Labs are known for their sweet temperaments, not their intelligence, and many of them are, to put it politely, not too bright.
Davis politely declined, the band signed anyway, and the rest is history.
Sitting down, he politely shared a drink with us and listened to the explanation of the deal.
Though they are trying to argue their case as politely as possible, many Israelis are also genuinely angry.
Then he politely asked if he was banned from games in Minnesota.
“That is the ‘Limited,’ across the platform,” explained Rod politely.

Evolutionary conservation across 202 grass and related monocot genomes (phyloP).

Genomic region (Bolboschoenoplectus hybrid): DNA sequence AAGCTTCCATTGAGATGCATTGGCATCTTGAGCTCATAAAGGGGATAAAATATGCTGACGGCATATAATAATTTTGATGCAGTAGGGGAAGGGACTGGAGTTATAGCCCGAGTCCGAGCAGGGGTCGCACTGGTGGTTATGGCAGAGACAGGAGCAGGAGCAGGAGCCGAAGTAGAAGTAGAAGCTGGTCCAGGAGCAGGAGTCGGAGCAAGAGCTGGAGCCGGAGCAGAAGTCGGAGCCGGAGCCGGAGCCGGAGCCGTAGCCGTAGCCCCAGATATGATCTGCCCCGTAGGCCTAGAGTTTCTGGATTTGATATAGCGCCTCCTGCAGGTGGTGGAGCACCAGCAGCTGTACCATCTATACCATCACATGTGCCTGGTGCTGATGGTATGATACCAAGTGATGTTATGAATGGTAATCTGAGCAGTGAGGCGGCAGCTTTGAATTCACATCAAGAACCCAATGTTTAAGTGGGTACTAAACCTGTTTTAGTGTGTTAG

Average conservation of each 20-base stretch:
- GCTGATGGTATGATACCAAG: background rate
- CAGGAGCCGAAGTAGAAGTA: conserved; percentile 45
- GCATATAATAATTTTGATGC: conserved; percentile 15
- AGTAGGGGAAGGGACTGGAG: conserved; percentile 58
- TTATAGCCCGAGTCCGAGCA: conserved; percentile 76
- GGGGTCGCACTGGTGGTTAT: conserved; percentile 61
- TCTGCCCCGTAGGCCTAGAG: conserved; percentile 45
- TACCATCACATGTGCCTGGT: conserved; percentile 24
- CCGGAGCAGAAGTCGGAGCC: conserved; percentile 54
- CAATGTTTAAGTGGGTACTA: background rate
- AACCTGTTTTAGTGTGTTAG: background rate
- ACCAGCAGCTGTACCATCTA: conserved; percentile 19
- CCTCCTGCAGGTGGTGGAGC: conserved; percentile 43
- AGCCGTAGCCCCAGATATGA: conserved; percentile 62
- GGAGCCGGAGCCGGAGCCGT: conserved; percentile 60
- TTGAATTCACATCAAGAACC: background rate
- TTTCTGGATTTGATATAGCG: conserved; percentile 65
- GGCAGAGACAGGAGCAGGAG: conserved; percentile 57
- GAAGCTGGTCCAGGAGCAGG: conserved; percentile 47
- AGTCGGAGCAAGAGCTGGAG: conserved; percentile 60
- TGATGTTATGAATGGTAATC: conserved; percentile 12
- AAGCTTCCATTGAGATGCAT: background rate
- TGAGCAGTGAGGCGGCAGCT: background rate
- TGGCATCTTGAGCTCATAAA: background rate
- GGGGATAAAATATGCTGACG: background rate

"You'll find a car a great comfort, I'm sure," he said politely.
We greeted her politely, and I thought her a beautiful creature to see.
Yet he did exactly as the little man in the red cloak had so politely asked him.
“That ought to be a pleasure, madam,” said Barclay politely.
late 14c., "polished, burnished" (mid-13c. as a surname), from Latin politus "refined, elegant, accomplished," literally "polished," past participle of polire "to polish, to make smooth" (see polish (v.)). Used literally at first in English; sense of "elegant, cultured" is first recorded c.1500, that of "behaving courteously" is 1748 (implied in politely). Related: Politeness.